This is a Basel AML Index briefing following the decision of the Financial Action Task Force (FATF) to delist Nicaragua from its list of jurisdictions under increased monitoring (“grey list”) in October 2022.

The briefing covers the main issues that led to Nicaragua being grey-listed in June 2021, the action plan developed to address them, and publicly available data on how it was implemented. 

This is a Basel AML Index briefing following the decision of the Financial Action Task Force (FATF) to delist Pakistan from its list of jurisdictions under increased monitoring (“grey list”) in October 2022.

The briefing covers the main issues that led to Pakistan being grey-listed in June 2021, the action plan developed to address them, and publicly available data on how it was implemented. 

As the use of crypto assets expands into practically every country and sector, so does its abuse to commit new forms of crime and launder criminal proceeds. Yet with the right tools, capacity and cooperation, the unique characteristics of blockchain-based technologies offer an unprecedented opportunity to investigate organised crime and money laundering networks and to recover stolen funds.

These recommendations follow the 6th Global Conference on Criminal Finances and Cryptocurrencies on 1–2 September 2022. The conference was hosted by Europol at its headquarters in The Hague, the Netherlands, together with the Basel Institute on Governance through the Joint Working Group on Criminal Finances and Cryptocurrencies.

This is a Basel AML Index briefing on countries in Sub-Saharan Africa subject to grey-listing by the Financial Action Task Force (FATF) .

The briefing covers the impacts on their economic development, the process of grey-listing and what governments need to do to be removed from the list. It also touches on specific areas of concern for anti-money laundering and counter-terrorist financing (AML/CFT) in Sub-Saharan Africa.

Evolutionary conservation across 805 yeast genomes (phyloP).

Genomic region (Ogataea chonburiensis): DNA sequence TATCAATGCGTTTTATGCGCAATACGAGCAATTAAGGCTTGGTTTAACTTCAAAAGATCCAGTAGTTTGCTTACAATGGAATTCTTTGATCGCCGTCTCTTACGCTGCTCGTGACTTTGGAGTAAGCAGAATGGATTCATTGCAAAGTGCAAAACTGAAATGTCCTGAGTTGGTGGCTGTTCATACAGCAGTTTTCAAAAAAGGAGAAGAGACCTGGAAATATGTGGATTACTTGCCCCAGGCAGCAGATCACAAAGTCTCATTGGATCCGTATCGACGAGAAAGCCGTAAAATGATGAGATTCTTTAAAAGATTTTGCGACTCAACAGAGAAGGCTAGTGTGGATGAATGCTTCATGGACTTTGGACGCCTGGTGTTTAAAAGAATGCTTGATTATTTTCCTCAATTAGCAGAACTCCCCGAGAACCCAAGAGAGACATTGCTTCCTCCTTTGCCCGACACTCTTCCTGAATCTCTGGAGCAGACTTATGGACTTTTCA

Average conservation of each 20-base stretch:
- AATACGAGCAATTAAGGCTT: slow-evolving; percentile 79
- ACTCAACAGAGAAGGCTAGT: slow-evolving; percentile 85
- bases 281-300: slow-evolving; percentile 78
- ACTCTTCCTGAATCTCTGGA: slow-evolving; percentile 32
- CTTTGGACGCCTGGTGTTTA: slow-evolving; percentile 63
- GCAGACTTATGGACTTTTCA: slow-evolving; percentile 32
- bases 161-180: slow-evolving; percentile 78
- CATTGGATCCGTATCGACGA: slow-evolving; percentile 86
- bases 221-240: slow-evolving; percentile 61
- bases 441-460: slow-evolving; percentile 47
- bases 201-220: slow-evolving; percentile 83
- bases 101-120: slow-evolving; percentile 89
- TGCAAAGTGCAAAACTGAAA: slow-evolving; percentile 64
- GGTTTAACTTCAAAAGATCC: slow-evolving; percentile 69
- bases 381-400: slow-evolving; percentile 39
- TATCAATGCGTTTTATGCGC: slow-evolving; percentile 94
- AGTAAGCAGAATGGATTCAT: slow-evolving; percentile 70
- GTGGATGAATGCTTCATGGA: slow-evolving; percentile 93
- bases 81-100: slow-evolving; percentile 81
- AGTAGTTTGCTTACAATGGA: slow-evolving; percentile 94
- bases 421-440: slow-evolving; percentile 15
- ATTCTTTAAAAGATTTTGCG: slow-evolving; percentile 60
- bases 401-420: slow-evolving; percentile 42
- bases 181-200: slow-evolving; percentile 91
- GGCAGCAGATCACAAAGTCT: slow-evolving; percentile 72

A joint blog by Kateryna Boguslavska, Basel Institute on Governance and Maria Nizzero, Royal United Services Institute (RUSI).

Effectively tackling illicit finance and money laundering is crucial to the integrity not only of financial systems, but of democratic societies. And alongside fresh ideas and commitments on fighting financial crimes, we need faster progress on existing ones.

This is the 11th Public Edition of the Basel AML Index.

The Basel AML Index is an independent annual ranking that assesses the risk of money laundering and terrorist financing (ML/TF) around the world.

Published by the Basel Institute on Governance since 2012, it provides risk scores based on data from 18 publicly available sources such as the Financial Action Task Force (FATF), Transparency International, the World Bank and the World Economic Forum. The risk scores cover five domains:

The final recommendation of the Commission of Inquiry into Money Laundering in British Columbia (‘the Commission’) urged the government to legislate an unexplained wealth order (‘UWO’) as part of a wider approach to counter the prevalence of money laundering and proceeds of crime in the province.

This document analyses the feasibility of this recommendation. It: